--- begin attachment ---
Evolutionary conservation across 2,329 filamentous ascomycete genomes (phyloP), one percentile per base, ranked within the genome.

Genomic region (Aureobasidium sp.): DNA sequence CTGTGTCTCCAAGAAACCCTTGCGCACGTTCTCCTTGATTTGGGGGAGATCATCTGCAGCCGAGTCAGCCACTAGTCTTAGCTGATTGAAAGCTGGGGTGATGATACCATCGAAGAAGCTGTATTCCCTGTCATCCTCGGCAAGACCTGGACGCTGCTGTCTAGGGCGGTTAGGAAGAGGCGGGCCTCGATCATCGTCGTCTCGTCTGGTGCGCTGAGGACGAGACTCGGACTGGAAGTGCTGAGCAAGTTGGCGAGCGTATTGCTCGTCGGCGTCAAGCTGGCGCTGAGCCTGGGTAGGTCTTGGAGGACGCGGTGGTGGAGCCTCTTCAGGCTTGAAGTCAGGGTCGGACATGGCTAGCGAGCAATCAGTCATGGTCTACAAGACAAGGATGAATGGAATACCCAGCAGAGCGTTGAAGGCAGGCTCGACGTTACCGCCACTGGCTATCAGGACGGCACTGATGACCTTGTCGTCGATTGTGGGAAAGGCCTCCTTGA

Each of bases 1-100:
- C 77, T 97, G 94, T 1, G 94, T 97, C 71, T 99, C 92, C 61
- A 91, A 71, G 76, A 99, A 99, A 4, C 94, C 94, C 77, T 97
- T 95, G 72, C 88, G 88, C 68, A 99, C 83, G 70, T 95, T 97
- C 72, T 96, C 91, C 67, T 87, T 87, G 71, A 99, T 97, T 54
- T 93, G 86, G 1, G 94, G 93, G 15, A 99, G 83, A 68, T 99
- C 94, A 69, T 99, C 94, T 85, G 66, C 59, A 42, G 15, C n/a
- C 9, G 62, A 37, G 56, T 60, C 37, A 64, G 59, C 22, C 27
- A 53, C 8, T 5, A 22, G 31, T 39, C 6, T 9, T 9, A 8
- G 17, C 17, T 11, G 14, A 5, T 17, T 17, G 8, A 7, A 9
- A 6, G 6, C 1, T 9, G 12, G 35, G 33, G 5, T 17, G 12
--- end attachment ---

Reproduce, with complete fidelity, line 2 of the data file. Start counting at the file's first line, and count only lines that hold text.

Genomic region (Aureobasidium sp.): DNA sequence CTGTGTCTCCAAGAAACCCTTGCGCACGTTCTCCTTGATTTGGGGGAGATCATCTGCAGCCGAGTCAGCCACTAGTCTTAGCTGATTGAAAGCTGGGGTGATGATACCATCGAAGAAGCTGTATTCCCTGTCATCCTCGGCAAGACCTGGACGCTGCTGTCTAGGGCGGTTAGGAAGAGGCGGGCCTCGATCATCGTCGTCTCGTCTGGTGCGCTGAGGACGAGACTCGGACTGGAAGTGCTGAGCAAGTTGGCGAGCGTATTGCTCGTCGGCGTCAAGCTGGCGCTGAGCCTGGGTAGGTCTTGGAGGACGCGGTGGTGGAGCCTCTTCAGGCTTGAAGTCAGGGTCGGACATGGCTAGCGAGCAATCAGTCATGGTCTACAAGACAAGGATGAATGGAATACCCAGCAGAGCGTTGAAGGCAGGCTCGACGTTACCGCCACTGGCTATCAGGACGGCACTGATGACCTTGTCGTCGATTGTGGGAAAGGCCTCCTTGA